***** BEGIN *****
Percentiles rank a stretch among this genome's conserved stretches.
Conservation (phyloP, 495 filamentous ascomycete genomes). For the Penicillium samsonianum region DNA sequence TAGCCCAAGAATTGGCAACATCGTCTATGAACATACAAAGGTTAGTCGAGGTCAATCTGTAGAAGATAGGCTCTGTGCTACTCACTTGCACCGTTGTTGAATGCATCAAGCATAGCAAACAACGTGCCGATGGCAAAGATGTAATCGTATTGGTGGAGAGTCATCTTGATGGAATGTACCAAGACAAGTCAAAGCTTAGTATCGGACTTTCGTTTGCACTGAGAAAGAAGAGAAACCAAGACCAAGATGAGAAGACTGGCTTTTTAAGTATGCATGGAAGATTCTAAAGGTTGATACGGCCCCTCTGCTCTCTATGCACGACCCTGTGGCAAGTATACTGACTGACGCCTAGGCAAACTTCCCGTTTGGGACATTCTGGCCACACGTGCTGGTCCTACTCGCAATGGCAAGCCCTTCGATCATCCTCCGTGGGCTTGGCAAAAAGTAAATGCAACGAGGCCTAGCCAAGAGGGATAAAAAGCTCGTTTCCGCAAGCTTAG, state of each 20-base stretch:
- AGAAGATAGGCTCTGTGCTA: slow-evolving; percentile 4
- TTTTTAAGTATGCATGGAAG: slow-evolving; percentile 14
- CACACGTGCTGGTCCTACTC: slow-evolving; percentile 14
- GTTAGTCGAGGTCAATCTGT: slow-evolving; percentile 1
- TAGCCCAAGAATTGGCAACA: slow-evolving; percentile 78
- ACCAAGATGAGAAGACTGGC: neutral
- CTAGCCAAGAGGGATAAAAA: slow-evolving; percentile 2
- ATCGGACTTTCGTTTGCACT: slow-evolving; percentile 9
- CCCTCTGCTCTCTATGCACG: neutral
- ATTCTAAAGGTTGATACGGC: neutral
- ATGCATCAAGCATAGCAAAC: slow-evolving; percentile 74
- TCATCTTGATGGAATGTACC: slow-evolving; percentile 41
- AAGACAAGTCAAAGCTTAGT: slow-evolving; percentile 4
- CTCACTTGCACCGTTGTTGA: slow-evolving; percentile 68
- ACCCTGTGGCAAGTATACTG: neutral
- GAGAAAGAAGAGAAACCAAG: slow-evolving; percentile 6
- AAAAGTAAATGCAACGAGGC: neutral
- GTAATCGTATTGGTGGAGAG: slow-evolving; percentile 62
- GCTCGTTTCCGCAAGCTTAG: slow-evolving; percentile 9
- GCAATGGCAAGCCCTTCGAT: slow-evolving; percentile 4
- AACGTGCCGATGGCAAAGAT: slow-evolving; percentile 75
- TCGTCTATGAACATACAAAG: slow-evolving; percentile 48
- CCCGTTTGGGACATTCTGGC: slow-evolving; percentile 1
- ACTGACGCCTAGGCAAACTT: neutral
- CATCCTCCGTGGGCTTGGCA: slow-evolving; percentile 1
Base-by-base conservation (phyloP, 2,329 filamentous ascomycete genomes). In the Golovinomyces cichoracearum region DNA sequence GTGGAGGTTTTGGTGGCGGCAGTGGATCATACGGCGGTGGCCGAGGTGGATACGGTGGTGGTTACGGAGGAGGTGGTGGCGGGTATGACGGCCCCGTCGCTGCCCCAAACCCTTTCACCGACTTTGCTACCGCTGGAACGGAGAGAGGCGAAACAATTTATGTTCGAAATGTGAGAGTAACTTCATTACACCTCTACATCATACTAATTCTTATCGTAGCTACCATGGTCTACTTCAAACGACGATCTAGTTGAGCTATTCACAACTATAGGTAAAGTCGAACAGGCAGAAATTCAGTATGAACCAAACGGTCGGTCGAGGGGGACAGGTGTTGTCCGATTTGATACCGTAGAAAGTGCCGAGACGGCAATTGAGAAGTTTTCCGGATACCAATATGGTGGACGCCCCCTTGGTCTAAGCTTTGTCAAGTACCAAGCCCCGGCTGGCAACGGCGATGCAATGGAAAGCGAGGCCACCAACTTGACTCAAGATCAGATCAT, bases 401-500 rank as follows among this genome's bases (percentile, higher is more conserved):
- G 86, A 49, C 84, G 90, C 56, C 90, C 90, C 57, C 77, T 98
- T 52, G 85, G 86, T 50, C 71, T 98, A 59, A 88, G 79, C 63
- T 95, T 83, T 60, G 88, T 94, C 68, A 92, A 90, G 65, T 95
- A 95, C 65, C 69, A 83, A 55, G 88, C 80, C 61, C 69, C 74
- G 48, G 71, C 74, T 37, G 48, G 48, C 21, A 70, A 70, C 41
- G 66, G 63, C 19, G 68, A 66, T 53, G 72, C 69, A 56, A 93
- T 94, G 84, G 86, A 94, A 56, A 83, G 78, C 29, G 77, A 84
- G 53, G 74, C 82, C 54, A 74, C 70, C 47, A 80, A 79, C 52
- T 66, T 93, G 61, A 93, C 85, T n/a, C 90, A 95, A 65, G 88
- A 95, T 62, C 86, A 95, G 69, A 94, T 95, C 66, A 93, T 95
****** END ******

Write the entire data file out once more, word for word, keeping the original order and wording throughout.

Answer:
Percentiles rank a stretch among this genome's conserved stretches.
Conservation (phyloP, 495 filamentous ascomycete genomes). For the Penicillium samsonianum region DNA sequence TAGCCCAAGAATTGGCAACATCGTCTATGAACATACAAAGGTTAGTCGAGGTCAATCTGTAGAAGATAGGCTCTGTGCTACTCACTTGCACCGTTGTTGAATGCATCAAGCATAGCAAACAACGTGCCGATGGCAAAGATGTAATCGTATTGGTGGAGAGTCATCTTGATGGAATGTACCAAGACAAGTCAAAGCTTAGTATCGGACTTTCGTTTGCACTGAGAAAGAAGAGAAACCAAGACCAAGATGAGAAGACTGGCTTTTTAAGTATGCATGGAAGATTCTAAAGGTTGATACGGCCCCTCTGCTCTCTATGCACGACCCTGTGGCAAGTATACTGACTGACGCCTAGGCAAACTTCCCGTTTGGGACATTCTGGCCACACGTGCTGGTCCTACTCGCAATGGCAAGCCCTTCGATCATCCTCCGTGGGCTTGGCAAAAAGTAAATGCAACGAGGCCTAGCCAAGAGGGATAAAAAGCTCGTTTCCGCAAGCTTAG, state of each 20-base stretch:
- AGAAGATAGGCTCTGTGCTA: slow-evolving; percentile 4
- TTTTTAAGTATGCATGGAAG: slow-evolving; percentile 14
- CACACGTGCTGGTCCTACTC: slow-evolving; percentile 14
- GTTAGTCGAGGTCAATCTGT: slow-evolving; percentile 1
- TAGCCCAAGAATTGGCAACA: slow-evolving; percentile 78
- ACCAAGATGAGAAGACTGGC: neutral
- CTAGCCAAGAGGGATAAAAA: slow-evolving; percentile 2
- ATCGGACTTTCGTTTGCACT: slow-evolving; percentile 9
- CCCTCTGCTCTCTATGCACG: neutral
- ATTCTAAAGGTTGATACGGC: neutral
- ATGCATCAAGCATAGCAAAC: slow-evolving; percentile 74
- TCATCTTGATGGAATGTACC: slow-evolving; percentile 41
- AAGACAAGTCAAAGCTTAGT: slow-evolving; percentile 4
- CTCACTTGCACCGTTGTTGA: slow-evolving; percentile 68
- ACCCTGTGGCAAGTATACTG: neutral
- GAGAAAGAAGAGAAACCAAG: slow-evolving; percentile 6
- AAAAGTAAATGCAACGAGGC: neutral
- GTAATCGTATTGGTGGAGAG: slow-evolving; percentile 62
- GCTCGTTTCCGCAAGCTTAG: slow-evolving; percentile 9
- GCAATGGCAAGCCCTTCGAT: slow-evolving; percentile 4
- AACGTGCCGATGGCAAAGAT: slow-evolving; percentile 75
- TCGTCTATGAACATACAAAG: slow-evolving; percentile 48
- CCCGTTTGGGACATTCTGGC: slow-evolving; percentile 1
- ACTGACGCCTAGGCAAACTT: neutral
- CATCCTCCGTGGGCTTGGCA: slow-evolving; percentile 1
Base-by-base conservation (phyloP, 2,329 filamentous ascomycete genomes). In the Golovinomyces cichoracearum region DNA sequence GTGGAGGTTTTGGTGGCGGCAGTGGATCATACGGCGGTGGCCGAGGTGGATACGGTGGTGGTTACGGAGGAGGTGGTGGCGGGTATGACGGCCCCGTCGCTGCCCCAAACCCTTTCACCGACTTTGCTACCGCTGGAACGGAGAGAGGCGAAACAATTTATGTTCGAAATGTGAGAGTAACTTCATTACACCTCTACATCATACTAATTCTTATCGTAGCTACCATGGTCTACTTCAAACGACGATCTAGTTGAGCTATTCACAACTATAGGTAAAGTCGAACAGGCAGAAATTCAGTATGAACCAAACGGTCGGTCGAGGGGGACAGGTGTTGTCCGATTTGATACCGTAGAAAGTGCCGAGACGGCAATTGAGAAGTTTTCCGGATACCAATATGGTGGACGCCCCCTTGGTCTAAGCTTTGTCAAGTACCAAGCCCCGGCTGGCAACGGCGATGCAATGGAAAGCGAGGCCACCAACTTGACTCAAGATCAGATCAT, bases 401-500 rank as follows among this genome's bases (percentile, higher is more conserved):
- G 86, A 49, C 84, G 90, C 56, C 90, C 90, C 57, C 77, T 98
- T 52, G 85, G 86, T 50, C 71, T 98, A 59, A 88, G 79, C 63
- T 95, T 83, T 60, G 88, T 94, C 68, A 92, A 90, G 65, T 95
- A 95, C 65, C 69, A 83, A 55, G 88, C 80, C 61, C 69, C 74
- G 48, G 71, C 74, T 37, G 48, G 48, C 21, A 70, A 70, C 41
- G 66, G 63, C 19, G 68, A 66, T 53, G 72, C 69, A 56, A 93
- T 94, G 84, G 86, A 94, A 56, A 83, G 78, C 29, G 77, A 84
- G 53, G 74, C 82, C 54, A 74, C 70, C 47, A 80, A 79, C 52
- T 66, T 93, G 61, A 93, C 85, T n/a, C 90, A 95, A 65, G 88
- A 95, T 62, C 86, A 95, G 69, A 94, T 95, C 66, A 93, T 95